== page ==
CD Review of Fractured Life by Air Traffic
Recommended if you like
Coldplay, Oasis, Arctic Monkeys
Label
EMI/Astralwerks
Air Traffic: Fractured Life

Reviewed by James B. Eldred

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M
uch the same way American alternative music still hasn’t recovered from the one-two punch of Nirvana and Pearl Jam, Brit-pop still hasn’t made much progress since Radiohead and Oasis defined the genre over a decade ago. Unless you count Muse, none of the bands explicitly influenced by the once-dominant genre has done anything to advance it since 2001 – and Muse has only done so by beating us over the head with melodramatic pomp and circumstance (but it works well for them, so don’t knock it).

British bands’ seemingly unending desire to emulate their favorite artists of a decade ago isn’t as annoying as American bands’ tendency to do the same (a dozen Radiohead knockoffs are preferable to one Hinder) but it is starting to get old. Take Air Traffic and their debut album Fractured Life, for example, where the young band from Bournemouth hits every prominent style of British rock from the past decade like a round of buckshot flying into a gaggle of geese. They make a few hits in the process, but overall, the end result is messy and overdrawn.

Songs like “I Like That” and “Time Goes By” are tailor-made from the Oasis Correspondence School of Songwriting, and other tunes, like “Shooting Star” and the intro track “Come On,” borrow liberally from early Radiohead, complete with spacey guitar riffs and bellowing vocals from lead singer Chris Wall. The least they could do is crib from other prominent Brit-pop acts. Why no love for Pulp or Blur? That would at least make them sound unique to American audiences who never embraced the lesser-known bands of the genre.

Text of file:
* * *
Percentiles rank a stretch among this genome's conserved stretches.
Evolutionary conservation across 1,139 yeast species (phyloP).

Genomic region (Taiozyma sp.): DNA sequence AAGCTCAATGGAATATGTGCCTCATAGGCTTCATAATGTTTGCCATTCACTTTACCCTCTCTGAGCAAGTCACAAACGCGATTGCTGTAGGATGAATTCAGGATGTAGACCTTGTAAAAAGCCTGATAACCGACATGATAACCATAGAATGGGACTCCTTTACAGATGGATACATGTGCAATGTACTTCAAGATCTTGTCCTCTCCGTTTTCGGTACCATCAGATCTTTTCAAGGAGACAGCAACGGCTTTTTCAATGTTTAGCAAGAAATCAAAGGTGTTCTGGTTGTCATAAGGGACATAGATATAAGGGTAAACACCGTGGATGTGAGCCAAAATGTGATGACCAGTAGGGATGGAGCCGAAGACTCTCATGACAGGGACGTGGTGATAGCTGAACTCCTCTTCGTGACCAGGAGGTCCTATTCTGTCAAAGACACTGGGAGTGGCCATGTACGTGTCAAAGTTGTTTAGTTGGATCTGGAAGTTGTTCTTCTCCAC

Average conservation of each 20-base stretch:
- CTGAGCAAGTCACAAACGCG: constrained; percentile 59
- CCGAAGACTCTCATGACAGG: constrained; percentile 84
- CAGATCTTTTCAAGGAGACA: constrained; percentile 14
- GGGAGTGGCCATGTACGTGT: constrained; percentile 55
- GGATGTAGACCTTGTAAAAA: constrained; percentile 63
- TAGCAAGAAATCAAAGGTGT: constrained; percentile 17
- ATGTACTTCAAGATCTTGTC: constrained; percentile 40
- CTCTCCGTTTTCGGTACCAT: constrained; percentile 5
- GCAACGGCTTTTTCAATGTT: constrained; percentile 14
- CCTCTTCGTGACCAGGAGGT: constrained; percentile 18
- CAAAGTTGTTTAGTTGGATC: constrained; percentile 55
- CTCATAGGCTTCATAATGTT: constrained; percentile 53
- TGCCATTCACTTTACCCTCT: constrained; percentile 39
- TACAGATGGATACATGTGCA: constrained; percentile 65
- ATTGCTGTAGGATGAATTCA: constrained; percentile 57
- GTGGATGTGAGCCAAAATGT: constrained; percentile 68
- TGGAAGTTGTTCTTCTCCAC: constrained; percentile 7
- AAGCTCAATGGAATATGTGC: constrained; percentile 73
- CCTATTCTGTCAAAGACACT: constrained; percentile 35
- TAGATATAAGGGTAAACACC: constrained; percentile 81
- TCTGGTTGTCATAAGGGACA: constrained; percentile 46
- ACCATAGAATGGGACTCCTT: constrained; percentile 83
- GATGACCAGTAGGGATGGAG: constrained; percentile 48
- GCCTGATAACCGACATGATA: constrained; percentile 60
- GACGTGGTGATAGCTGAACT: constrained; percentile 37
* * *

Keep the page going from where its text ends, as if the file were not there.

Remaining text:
The most frustrating thing about Air Traffic’s rampant and unapologetic adoration for the bands they are obviously paying homage is that when they go off of their own, they show real promise of being something truly original and outstanding. In their homeland, the band has enjoyed some level of celebrity thanks to the single “Charlotte” and with one listen of the instantly catchy, hook-filled song, it’s easy to see why: their usually over-evident influences take a back seat to old-school pub-rock and punk rock revival in a fast-paced danceable ode to random drunken boning. The song’s coda of “Your face / My place” is drop-dead sexy and easily the most memorable moment of the album.

Other standout tracks include “Empty Spaces,” a piano ballad more Coldplay than Coldplay’s been in a decade, and “Never Even Told Me Her Name,” a great song that stands in defiance of the mediocrity surrounding it.

When Muse first came on the scene in 1999 with Showbiz, they were dismissed as another Radiohead knockoff – and it was a fair criticism, given the relatively unimaginative nature of that album. However, as the band progressed, they developed their own sound and are now giants of the British recording industry. Right now, Air Traffic are yet another Radiohead/Oasis rip-off band and should be treated as such, but if they ditch their obvious influences and follow the path forged during the few original-sounding tracks on Fractured Life, then they could easily find themselves in their own league instead of dragging their feet in a rapidly dying genre.

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